Hydrogen Headstart Program

The Hydrogen Headstart Program, initiated by the Australian Renewable Energy Agency ("ARENA") on behalf of the Australian government, aims to position Australia as a major exporter of clean hydrogen by 2030.

Building upon ARENA's prior commitment of more than $308 million to 46 renewable hydrogen projects since 2017, the Hydrogen Headstart Program aligns with the government's objective of fostering clean energy initiatives. The program is the largest-ever federally funded program for renewable hydrogen, with an allocation of $2 billion of revenue support for large-scale renewable hydrogen projects. It seeks to accelerate large-scale hydrogen production projects, providing financial support to address economic challenges and promote the competitiveness of green hydrogen production in Australia.

Expressions of interest for the program were received between 10 October and 10 November 2023. On 21 December 2023, ARENA announced that six applicants had been shortlisted and invited to submit a full application in the next stage of the Hydrogen Headstart Program:

Hydrogen Headstart Program Shortlisted Applicants
Applicant Project Electrolyser Size (MW) State End Use
bp Low Carbon Australia Pty Ltd H2Kwinana 105 Western Australia Ammonia, Sustainable Aviation Fuel, Minerals Processing
HIF Asia Pacific Pty Limited HIF Tasmania eFuel Facility 144 Tasmania e-Fuels
KEPCO Australia Pty Ltd (Korea Electric Power Corporation) Port of Newcastle Green Hydrogen Project 750 New South Wales Ammonia
Origin Energy Future Fuels Pty Ltd Hunter Valley Hydrogen Hub Phase 1: 50 Phase 2: 200 New South Wales Ammonia, Mobility
Stanwell Corporation Limited Central Queensland Hydrogen Project 720 Queensland Ammonia
Murchison Hydrogen Renewables Pty Ltd as trustee for Murchison Hydrogen Renewables Project Trust Murchison Hydrogen Renewables Project 1,625 Western Australia Ammonia

These projects have a cumulative electrolyser capacity of more than 3.5 GW across various end uses, placing them amongst the largest renewable hydrogen projects in the world.

Hydrogen Energy Supply Chain Project

The Hydrogen Energy Supply Chain ("HESC") Pilot Project, jointly supported by the Australian and Victorian governments, positions hydrogen as a priority low-emissions technology. The project involves producing hydrogen gas from brown coal in Victoria's Latrobe Valley, followed by transportation, liquefaction and shipping to Japan. Its successful pilot phase in February 2022 demonstrated the technical feasibility of large-scale hydrogen production.

The project has now entered the commercial demonstration phase, with the Japanese government committing JPY220 billion (approximately A$2.35 billion) in funding from its Green Innovation Fund. The hydrogen will be extracted from Latrobe Valley coal with carbon capture, utilisation and storage to occur in the Bass Strait.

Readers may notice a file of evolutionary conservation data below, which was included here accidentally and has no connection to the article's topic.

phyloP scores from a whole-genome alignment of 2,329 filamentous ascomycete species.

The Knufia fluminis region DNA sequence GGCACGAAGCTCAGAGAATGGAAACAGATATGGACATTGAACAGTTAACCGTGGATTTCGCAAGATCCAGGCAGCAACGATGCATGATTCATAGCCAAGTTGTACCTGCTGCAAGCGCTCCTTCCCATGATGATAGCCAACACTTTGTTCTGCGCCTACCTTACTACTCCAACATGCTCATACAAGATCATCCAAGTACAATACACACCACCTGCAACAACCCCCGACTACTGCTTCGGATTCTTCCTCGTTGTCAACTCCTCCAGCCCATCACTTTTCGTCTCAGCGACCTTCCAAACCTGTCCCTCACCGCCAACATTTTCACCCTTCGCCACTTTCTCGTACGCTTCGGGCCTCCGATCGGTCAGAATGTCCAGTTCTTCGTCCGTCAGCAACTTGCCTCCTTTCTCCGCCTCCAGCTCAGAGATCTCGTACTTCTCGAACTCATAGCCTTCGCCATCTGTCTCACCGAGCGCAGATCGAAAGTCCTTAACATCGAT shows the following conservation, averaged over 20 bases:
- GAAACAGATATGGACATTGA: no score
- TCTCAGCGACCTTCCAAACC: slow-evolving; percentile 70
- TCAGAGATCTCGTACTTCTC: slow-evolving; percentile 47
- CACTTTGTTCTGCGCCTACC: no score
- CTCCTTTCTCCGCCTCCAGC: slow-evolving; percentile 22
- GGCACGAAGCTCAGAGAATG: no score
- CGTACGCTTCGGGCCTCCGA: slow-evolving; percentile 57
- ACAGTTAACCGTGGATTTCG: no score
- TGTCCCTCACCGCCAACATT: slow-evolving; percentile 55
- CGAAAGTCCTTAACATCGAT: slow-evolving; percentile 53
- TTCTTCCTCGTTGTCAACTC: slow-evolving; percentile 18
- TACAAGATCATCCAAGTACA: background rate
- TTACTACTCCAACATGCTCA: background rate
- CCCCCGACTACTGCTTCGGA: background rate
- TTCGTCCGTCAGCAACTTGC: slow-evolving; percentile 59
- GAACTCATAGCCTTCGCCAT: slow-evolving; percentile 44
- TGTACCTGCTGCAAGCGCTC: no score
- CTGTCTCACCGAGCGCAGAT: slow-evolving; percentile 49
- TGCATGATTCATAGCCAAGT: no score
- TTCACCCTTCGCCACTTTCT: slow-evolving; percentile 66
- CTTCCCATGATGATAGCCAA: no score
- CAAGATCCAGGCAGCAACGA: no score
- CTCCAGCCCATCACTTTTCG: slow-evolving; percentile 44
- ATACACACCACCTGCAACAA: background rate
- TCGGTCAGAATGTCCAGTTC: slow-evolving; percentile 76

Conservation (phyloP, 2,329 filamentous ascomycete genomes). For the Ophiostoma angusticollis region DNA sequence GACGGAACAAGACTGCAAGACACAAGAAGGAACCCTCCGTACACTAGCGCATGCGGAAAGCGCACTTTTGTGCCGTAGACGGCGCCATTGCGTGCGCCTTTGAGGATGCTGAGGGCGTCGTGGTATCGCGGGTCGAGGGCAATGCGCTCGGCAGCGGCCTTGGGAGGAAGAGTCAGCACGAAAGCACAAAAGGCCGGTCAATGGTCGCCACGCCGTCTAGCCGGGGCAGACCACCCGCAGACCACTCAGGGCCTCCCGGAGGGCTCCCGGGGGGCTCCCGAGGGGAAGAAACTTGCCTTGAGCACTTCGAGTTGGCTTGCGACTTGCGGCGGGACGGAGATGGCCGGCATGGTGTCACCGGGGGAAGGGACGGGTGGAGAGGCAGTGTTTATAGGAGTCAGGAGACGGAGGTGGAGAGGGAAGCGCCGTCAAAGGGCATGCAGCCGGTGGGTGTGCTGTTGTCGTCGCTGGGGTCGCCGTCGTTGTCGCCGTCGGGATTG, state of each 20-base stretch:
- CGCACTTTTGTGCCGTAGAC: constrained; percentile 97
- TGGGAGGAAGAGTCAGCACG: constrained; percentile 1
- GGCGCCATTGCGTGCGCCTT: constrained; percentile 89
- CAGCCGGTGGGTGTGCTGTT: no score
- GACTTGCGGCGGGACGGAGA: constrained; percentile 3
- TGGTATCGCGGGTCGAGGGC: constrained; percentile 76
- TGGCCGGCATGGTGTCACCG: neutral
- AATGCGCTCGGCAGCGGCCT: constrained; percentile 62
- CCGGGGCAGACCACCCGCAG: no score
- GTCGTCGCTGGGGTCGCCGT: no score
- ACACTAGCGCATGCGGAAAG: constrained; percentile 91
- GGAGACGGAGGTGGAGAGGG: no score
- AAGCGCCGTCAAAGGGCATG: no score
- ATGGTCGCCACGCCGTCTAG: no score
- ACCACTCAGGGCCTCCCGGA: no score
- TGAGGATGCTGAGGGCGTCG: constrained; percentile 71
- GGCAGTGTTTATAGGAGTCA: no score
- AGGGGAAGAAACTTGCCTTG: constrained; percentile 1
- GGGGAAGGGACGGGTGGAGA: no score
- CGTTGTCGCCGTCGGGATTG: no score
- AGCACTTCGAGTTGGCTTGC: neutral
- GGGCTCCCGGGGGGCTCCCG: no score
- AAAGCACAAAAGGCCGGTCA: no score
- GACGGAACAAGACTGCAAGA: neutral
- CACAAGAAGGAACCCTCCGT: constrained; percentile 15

The HESC Project is poised to cut global CO2 emissions by 1.8 million tonnes annually at full scale, equivalent to the emissions from about 350,000 petrol engine cars. Putting aside environmental arguments around the use of coal, the HESC Project promises economic benefits for Australia, from a demonstrated supply chain that would also enable the establishment of local manufacturing utilising hydrogen inputs.

Extending the National Gas Regulatory Framework

On 28 October 2022, the Commonwealth and state / territory Energy Ministers agreed to amendments to the National Gas Law ("NGL") and National Energy Retail Law ("NERL") to bring hydrogen and other renewable gases under the national gas regulatory framework. This agreement came after two rounds of public consultation, and was developed in collaboration with the Australian Energy Market Commission, Australian Energy Market Operator, Australian Energy Regulator and the Western Australian Economic Regulation Authority.

These reforms were given effect on 27 November 2023 by the Statutes Amendment (National Energy Laws) (Other Gases) Bill 2023 (SA). They are aimed at supporting investment in innovative projects that will reduce emissions in Australia's gas networks by addressing regulatory barriers and ambiguities in relation to the treatment of hydrogen and other gases in the national gas regulatory framework. In particular, references to "natural gas" in the NGL and NERL have been replaced with broader terminology encompassing natural gas, hydrogen, biomethane, synthetic methane and blends of these gases, as well as "natural gas equivalents" (i.e. gases that can be used in gas appliances, such as natural gas, biomethane, synthetic methane and low-level blends of hydrogen with these gases).

Guarantee of Origin Scheme